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I have two open accounts that I haven’t used or paid on for at least 4 years. They are just sitting there taking up real estate on my credit report. Should I close the accounts, or are they working for me?

thanks
by the way, both cards have $ 0 balance. one has a $ 300 credit limit and the other has a $ 0 credit limit,

8 Thoughts on For your credit score, is it better to have open accounts that you don’t use?
  1. Reply
    Iaean
    July 27, 2011 at 12:19 am

    It would be better to run a transaction through them a couple of times a year. But, sitting there without use still gives you credit tiems you were approved for and it helps your overall score. If you were to close them, that would actually have a negative effect. It’s a bass ackwards way to do things!

  2. Reply
    bbbandit
    July 27, 2011 at 12:29 am

    No better to have accounts closed the more credit you have available it lowers your score

  3. Reply
    dazed&confused
    July 27, 2011 at 1:00 am

    If you have other credit, then yes, close them. Your credit score takes into consideration accounts which are open and have the potential to be maxed out. So, although you are showing a zero balance on them, they could be used at any time, thus lowering your score. Your payment history only goes back 1, on some reports 2 years so especially if they’re not even showing a good payment history you should cancel them.

  4. Reply
    REB -- IN YOUR FACE
    July 27, 2011 at 1:16 am

    It’s better to leave them open than to close them, as far as your credit scores are concerned. Your debt to income ratio is the main factor influecning your credit scores, so leaving an unused account open doesn’t hurt, but helps by showing the creditors that you have a certain amount of financial stability regarding your use of credit cards.

  5. Reply
    jugglehopper39
    July 27, 2011 at 1:36 am

    activity shows responsibility, in the long run will up your credit limit. The way they give those things out anybody can get em. Don’t run your credit to many times either, that will lower your score. Use those cards and they will work for ya.

  6. Reply
    shanadae
    July 27, 2011 at 2:01 am

    I’m not an expert, but here’s what I think: I don’t think those accounts are doing anything for you. The idea of credit reporting is to show how well you deal with finances, how responsible or irresponsible you are with money and bills. Your not showing them anything by having accounts you don’t use. Most credit cards companies cancel your credit card if you’re not using them. I’m sure you’re just being cautious. I suggest you actually use your card for something you need and either pay 75% or all of it off as soon as the next bill comes. If you use it from time to time they can see that you have a credit history and it is a responsible one. It’s good to have a long standing account, but you should actually use it.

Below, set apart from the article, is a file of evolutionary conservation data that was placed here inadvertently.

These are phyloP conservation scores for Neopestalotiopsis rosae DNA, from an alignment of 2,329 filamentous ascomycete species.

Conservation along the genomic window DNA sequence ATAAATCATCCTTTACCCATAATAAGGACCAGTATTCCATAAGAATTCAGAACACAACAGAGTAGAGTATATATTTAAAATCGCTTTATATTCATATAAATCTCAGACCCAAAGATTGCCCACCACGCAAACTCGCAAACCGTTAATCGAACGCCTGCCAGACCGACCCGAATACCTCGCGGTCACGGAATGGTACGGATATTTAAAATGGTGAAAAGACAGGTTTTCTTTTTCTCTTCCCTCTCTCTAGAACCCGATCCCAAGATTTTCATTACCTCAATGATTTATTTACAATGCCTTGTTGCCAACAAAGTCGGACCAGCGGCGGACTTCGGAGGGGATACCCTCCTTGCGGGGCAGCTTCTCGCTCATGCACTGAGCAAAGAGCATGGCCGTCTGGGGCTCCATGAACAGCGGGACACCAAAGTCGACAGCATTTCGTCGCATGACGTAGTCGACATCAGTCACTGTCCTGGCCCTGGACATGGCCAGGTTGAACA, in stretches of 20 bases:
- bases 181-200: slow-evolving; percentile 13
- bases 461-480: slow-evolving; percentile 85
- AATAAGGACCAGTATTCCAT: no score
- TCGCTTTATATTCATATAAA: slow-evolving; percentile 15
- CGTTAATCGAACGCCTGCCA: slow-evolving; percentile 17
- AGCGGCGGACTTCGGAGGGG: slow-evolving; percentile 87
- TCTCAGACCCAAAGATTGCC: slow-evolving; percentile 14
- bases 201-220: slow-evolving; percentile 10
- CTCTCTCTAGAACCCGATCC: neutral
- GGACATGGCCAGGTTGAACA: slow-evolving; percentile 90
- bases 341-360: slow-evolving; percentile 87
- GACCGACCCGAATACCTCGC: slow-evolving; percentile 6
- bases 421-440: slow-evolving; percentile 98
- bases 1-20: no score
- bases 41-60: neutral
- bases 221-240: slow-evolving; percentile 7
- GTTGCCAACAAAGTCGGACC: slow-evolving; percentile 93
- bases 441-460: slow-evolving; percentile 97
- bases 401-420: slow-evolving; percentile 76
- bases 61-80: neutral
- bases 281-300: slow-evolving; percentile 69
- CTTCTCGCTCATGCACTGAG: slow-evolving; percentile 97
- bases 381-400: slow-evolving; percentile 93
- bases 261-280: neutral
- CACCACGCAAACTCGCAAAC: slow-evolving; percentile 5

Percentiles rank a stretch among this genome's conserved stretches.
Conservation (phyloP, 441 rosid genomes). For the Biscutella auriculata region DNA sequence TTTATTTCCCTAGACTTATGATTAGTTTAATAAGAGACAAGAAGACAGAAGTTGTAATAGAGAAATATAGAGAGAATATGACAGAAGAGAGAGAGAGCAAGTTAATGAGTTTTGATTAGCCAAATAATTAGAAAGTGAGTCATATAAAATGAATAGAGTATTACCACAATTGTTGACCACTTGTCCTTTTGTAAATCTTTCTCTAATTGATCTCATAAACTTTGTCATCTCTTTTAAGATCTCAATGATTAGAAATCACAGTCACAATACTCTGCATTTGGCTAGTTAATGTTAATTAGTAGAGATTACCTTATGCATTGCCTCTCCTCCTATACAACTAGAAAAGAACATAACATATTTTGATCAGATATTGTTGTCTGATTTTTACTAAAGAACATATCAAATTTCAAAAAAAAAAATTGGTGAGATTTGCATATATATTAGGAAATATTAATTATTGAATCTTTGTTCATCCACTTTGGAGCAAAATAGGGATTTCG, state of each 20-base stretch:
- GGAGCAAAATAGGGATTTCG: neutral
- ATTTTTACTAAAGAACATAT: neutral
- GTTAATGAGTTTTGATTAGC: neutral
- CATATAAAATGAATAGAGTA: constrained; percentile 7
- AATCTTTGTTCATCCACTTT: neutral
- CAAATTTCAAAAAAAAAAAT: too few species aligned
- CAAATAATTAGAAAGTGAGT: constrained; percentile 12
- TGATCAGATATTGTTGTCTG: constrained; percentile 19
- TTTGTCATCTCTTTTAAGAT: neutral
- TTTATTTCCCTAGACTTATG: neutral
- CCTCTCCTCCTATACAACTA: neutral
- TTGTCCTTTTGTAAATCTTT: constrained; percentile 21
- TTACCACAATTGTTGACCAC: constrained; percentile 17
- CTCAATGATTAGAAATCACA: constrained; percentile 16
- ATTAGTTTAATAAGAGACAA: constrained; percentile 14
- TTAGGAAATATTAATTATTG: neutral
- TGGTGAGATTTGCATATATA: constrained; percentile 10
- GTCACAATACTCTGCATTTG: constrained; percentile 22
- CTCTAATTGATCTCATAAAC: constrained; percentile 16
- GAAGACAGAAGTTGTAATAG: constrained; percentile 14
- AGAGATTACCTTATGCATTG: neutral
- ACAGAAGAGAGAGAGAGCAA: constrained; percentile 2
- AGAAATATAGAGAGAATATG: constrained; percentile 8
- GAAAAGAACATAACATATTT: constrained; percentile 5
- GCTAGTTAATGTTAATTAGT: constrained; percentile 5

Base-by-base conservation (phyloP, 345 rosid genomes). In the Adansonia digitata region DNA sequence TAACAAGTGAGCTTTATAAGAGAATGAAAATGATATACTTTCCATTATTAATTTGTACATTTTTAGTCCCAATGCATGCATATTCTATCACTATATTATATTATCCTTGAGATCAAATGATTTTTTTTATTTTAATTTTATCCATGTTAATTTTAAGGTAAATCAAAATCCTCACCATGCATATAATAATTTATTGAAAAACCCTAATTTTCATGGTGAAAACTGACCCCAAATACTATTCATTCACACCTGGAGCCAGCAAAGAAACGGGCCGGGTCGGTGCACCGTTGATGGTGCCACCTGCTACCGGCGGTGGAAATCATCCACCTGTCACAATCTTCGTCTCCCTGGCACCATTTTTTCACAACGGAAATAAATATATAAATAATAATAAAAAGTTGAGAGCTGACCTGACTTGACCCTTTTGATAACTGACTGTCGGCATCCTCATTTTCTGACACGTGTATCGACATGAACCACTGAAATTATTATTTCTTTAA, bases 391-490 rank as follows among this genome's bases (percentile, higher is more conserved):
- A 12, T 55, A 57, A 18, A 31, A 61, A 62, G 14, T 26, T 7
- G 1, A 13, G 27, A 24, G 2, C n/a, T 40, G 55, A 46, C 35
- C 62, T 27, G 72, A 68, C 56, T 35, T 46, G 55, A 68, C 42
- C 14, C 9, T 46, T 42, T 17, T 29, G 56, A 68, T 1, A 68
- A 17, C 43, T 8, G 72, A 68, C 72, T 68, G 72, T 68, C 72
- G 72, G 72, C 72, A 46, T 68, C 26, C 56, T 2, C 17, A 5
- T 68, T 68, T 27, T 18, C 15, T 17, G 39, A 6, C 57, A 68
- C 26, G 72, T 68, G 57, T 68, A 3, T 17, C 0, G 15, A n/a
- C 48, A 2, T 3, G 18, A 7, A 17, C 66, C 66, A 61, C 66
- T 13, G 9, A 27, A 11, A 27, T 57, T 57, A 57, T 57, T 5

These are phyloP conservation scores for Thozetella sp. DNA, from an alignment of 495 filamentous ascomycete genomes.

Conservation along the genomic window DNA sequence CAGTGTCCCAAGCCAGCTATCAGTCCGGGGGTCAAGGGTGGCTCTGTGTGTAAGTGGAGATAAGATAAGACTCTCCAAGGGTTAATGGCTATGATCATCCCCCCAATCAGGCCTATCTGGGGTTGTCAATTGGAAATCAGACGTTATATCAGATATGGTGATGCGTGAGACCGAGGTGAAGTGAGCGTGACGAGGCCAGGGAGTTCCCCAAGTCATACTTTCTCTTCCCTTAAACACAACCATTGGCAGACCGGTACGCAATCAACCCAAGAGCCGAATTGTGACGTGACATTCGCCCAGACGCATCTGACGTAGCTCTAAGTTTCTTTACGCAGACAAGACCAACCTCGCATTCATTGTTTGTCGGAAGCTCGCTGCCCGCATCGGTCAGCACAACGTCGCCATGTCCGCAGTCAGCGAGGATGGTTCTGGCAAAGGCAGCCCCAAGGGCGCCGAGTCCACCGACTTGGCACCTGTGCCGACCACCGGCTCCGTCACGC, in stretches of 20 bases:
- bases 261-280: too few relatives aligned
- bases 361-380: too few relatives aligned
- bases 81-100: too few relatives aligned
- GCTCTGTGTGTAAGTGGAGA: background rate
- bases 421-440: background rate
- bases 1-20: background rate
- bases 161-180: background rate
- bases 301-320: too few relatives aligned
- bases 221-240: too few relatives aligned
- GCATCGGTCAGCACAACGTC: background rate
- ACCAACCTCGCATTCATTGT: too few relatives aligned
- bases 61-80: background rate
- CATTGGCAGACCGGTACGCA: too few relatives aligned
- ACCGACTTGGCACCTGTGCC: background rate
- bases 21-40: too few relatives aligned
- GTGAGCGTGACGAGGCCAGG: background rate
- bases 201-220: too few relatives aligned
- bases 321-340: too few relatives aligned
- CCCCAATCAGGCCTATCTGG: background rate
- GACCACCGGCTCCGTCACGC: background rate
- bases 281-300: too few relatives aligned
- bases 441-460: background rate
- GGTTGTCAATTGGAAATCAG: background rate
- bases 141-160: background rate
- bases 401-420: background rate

7. Reply
    whatever
    July 27, 2011 at 2:42 am

    Okay, this is a topic near and dear to my heart…do NOT close the cards. Use them every once in a while. Maybe once a year. Just to keep them active. Closing them will not help your credit score. While it is true that when shopping for large purchases (car or home loans, for example) your debt to credit ratio is examined – your credit score itself is looked at from the standpoint of having “cushion” for any little dings you get along the way.
    Example: Linda and John both have 700 credit scores and both forget to pay their electric bills, resulting in a 30 day late on their reports. Linda’s score drops to 675 and John plummets to 630. Why the difference? Linda has 8 open and active accounts and John has 2. Linda had more “good credit” to cushion the blow of that 30 day late.

  8. Reply
    gtofinancial.tomvoli
    July 27, 2011 at 2:44 am

    Yes.

    Your score is directly related to the amount of open available credit limit you have. Closing an account that reports available limit can lower the score temporarily.

    I write a blog on the subject of credit management, mortgages, real estate trends, etc. Check it out for more information that may be helpful.

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